According to the appellant, three propositions are under appeal and each independently are a reason to vacate the material support for terrorism charge:
1. MST is not, and has never been, a law of war offense
2. Even if MST is today a war crime, it is ex post facto because it was not at the time of the commission of the underlying acts
3. A trial by military commission has less protections and violates the rights of Hamdan.

The appellant wanted a strict standard of review: PLAIN and UNAMBIGUOUS. They argued that a line of cases calls for close policing of military tribunals and a high standard. Common law of war says that an offense must be plain and unambiguously a war crime at the time of the acts committed. The appellant also argued that JCE is not a separate offense, but a theory of liability to hold a perpetrator responsible where he is part of a common plan. He must contribute to the underlying act. Even if it were accepted, it is the liability for an underlying offense. If a common plan is not itself an offense, there is no culpability. The appellant also argued that providing material support is not in international law a crime. There was also a discussion about how terrorism is the attacking/murder of protected people for the purpose of intimidating, coercing or retaliating against government conduct; whereas MST is the intent to provide material support (as defined in the MCA) to an organization who committed terrorism in the past.

The appellant said that we should not conflate jurisdictional predicates with the substantive offense; to find jurisdiction over a person, the defendant must be an alien, unprivileged, enemy combatant (there has been a finding he is a member of al-Qaeda); but this is not sufficient to find culpability. Instead, we must look at the elements of MST and compare it with the government's authorities provided. The conduct targeted by the government is not criminal in this way (providing service, driving, acting as a bodyguard. None of the acts committed by Hamdan are violations of the law of war. Congress has the authority to define the laws of war, but this means they are supposed to make the laws of war more clear and precise; they do not have the ability to "make" international law, as these laws arise out of norms.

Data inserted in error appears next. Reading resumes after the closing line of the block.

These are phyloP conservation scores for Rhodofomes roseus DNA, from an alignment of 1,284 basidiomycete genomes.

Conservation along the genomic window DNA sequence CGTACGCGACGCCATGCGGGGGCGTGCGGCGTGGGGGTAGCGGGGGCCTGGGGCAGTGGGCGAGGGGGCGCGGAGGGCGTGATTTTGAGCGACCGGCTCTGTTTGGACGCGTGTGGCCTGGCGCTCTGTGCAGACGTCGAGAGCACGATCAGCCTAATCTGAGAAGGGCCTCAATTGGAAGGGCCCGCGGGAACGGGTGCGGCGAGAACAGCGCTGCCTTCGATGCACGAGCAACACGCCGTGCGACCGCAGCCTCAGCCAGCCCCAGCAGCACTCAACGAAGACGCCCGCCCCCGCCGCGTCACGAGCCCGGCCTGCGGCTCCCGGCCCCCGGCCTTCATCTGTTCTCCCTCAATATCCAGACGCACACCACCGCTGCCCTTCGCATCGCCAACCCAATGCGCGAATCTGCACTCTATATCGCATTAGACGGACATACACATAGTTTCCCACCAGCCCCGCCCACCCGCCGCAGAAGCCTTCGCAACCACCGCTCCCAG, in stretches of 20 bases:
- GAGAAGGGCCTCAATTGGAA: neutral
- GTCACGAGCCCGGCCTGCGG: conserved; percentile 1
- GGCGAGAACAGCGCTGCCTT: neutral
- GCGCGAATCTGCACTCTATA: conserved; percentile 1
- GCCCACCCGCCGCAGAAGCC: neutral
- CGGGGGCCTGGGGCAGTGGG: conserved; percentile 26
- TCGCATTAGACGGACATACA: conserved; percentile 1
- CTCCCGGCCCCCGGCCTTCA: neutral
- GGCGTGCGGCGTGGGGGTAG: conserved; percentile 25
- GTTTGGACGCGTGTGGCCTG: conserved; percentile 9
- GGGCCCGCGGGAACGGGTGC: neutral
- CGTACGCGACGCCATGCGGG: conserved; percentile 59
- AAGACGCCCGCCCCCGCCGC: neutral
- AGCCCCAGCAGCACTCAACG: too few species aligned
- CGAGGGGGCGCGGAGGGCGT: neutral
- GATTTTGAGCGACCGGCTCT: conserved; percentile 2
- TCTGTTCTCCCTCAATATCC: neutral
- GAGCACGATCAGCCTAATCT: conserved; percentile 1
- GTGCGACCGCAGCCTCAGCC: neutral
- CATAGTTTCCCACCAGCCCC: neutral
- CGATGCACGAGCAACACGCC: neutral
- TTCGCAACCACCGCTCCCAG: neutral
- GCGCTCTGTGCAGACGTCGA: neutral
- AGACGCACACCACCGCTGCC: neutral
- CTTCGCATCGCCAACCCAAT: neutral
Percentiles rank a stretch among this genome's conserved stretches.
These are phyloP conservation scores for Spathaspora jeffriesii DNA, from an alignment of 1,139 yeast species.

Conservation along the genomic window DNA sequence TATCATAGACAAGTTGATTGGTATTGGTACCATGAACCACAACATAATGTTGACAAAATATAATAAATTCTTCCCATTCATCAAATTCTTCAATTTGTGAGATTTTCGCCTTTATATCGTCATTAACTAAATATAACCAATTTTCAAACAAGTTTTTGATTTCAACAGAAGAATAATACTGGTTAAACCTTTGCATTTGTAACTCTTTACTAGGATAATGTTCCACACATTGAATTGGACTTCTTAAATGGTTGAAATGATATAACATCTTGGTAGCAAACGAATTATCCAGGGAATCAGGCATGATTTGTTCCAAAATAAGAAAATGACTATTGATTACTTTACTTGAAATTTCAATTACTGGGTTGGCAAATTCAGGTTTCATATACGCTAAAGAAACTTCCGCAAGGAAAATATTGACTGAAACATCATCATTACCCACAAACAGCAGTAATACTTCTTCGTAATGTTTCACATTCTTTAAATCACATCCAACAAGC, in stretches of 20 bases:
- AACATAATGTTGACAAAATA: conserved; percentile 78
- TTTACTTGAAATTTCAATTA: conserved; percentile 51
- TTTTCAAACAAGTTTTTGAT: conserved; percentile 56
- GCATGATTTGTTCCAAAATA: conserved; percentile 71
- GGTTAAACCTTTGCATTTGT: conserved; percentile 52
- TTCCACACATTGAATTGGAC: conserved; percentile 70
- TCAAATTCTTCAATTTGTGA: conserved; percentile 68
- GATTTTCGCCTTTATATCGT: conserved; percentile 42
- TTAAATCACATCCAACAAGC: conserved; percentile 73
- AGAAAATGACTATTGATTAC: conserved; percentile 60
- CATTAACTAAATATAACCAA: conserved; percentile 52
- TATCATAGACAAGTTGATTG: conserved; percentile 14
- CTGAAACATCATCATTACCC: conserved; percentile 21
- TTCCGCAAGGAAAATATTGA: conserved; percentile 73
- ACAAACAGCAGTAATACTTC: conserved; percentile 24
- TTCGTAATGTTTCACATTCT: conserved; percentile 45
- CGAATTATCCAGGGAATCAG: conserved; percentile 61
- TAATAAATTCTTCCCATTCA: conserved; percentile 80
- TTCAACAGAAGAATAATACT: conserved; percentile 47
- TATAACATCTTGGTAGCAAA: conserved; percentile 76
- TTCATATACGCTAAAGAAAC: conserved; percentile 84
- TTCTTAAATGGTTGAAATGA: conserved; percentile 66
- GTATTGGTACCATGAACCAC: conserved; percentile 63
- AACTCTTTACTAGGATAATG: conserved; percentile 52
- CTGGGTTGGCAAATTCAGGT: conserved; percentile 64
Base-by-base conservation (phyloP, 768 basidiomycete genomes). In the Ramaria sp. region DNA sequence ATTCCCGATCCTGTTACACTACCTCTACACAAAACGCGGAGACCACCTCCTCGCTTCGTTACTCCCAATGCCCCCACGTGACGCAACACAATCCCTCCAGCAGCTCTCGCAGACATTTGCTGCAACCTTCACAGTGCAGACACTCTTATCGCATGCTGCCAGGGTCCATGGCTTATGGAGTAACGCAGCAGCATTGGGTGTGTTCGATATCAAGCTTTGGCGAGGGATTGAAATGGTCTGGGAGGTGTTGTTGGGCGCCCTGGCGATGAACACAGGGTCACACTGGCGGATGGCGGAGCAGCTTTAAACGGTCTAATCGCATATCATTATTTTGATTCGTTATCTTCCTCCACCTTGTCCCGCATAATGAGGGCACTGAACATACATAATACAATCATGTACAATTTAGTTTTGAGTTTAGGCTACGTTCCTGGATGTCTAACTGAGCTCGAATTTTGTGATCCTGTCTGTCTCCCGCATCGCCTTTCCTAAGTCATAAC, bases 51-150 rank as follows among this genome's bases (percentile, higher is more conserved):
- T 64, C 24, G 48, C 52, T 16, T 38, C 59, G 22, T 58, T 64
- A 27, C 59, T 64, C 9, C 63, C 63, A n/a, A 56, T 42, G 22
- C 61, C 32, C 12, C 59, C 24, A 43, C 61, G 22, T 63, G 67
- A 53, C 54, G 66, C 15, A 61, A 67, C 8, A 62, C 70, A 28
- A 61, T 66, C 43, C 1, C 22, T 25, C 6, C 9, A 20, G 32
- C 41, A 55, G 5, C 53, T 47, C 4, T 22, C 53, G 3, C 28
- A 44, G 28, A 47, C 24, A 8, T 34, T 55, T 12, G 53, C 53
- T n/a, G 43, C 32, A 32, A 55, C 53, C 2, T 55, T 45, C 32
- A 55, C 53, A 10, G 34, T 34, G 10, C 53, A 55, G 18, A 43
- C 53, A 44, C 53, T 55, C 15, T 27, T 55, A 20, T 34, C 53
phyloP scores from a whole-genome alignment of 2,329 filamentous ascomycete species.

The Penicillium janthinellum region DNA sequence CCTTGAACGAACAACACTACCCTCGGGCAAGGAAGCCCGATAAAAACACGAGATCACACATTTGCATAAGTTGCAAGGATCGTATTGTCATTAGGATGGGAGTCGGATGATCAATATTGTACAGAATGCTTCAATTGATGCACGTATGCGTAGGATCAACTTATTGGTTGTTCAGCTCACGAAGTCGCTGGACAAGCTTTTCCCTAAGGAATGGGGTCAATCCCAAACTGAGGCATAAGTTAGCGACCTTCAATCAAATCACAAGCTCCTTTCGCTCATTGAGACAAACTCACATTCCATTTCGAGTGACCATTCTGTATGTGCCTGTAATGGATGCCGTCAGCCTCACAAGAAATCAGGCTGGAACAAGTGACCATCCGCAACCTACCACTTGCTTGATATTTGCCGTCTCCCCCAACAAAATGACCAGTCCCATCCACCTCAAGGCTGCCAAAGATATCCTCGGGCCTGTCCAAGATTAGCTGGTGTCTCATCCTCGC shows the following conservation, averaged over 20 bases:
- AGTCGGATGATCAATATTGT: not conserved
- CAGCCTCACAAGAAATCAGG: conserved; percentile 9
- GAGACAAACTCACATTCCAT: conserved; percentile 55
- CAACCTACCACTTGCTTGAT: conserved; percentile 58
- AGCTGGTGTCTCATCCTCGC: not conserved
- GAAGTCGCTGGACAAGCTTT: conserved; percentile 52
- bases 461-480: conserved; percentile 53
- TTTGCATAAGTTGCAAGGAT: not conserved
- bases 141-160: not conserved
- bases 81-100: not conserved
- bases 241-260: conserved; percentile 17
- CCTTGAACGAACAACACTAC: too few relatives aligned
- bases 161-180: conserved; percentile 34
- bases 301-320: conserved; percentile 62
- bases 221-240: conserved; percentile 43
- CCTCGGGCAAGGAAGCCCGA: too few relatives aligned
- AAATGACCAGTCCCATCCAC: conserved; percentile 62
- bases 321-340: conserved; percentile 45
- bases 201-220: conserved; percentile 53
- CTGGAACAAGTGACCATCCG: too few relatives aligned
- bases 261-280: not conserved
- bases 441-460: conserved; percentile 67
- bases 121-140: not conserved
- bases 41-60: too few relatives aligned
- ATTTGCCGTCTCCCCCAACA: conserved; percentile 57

In response, the government provided a factual account of Hamdan's actions in Afghanistan (joined Al-Qaeda knowing about the Fatwas, took Osama to meetings where he planned various attacks, etc.). The appellant subsequently took issue with several of the facts. For example, the appellant insisted that there is no evidence Hamdan pledged loyalty to Osama and he felt the need to remind the court that Hamdan was acquitted of several things the government mentioned.

Returning to the government's argument, it was foreseeable, when Hamdan joined al-Qaeda, that there would be killings of unarmed civilians. He knew of past killings and the likelihood of more. Congress merely codified existing law. The government was asked to name a case where MST was tried before a tribunal. The government could not name a specific case; instead, the government said to look at the conduct that is being tried under the name MST. It is merely "aiding the enemy" that has been re-named in the present conflict. The government named several instances of military commissions wherein crimes similar to the conduct of MST were tried: commissions in Florida by General Jackson (future U.S. President) where they called it "savage acts of cruelty against civilians"; trying Cherokee Indian supporters; and the prosecutions of industrialists who furnished gas to the Nazi SS to conduct their genocide.

The government also argued that deference to Congress is necessary. The MCA was enacted under 2 different Presidents, 2 different Congresses, 2 different political parties. Following the principle of Youngstown, when the President and Congress act together, presidential power is at its apex. The government concluded that "if there is no recognition of codifying MST, the rationale for civilized international law is bankrupt" - it would be an example of what you CALL an offense trumping substantive conduct

The appellant's rebuttal highlighted the testimony of the General Counsel for the DoD before the Senate Armed Services Committee in 2009 - in which he said that MST is NOT traditionally a violation of the laws of war. Obama made clear military commissions are for trying the laws of war; yet, Congress ignored that.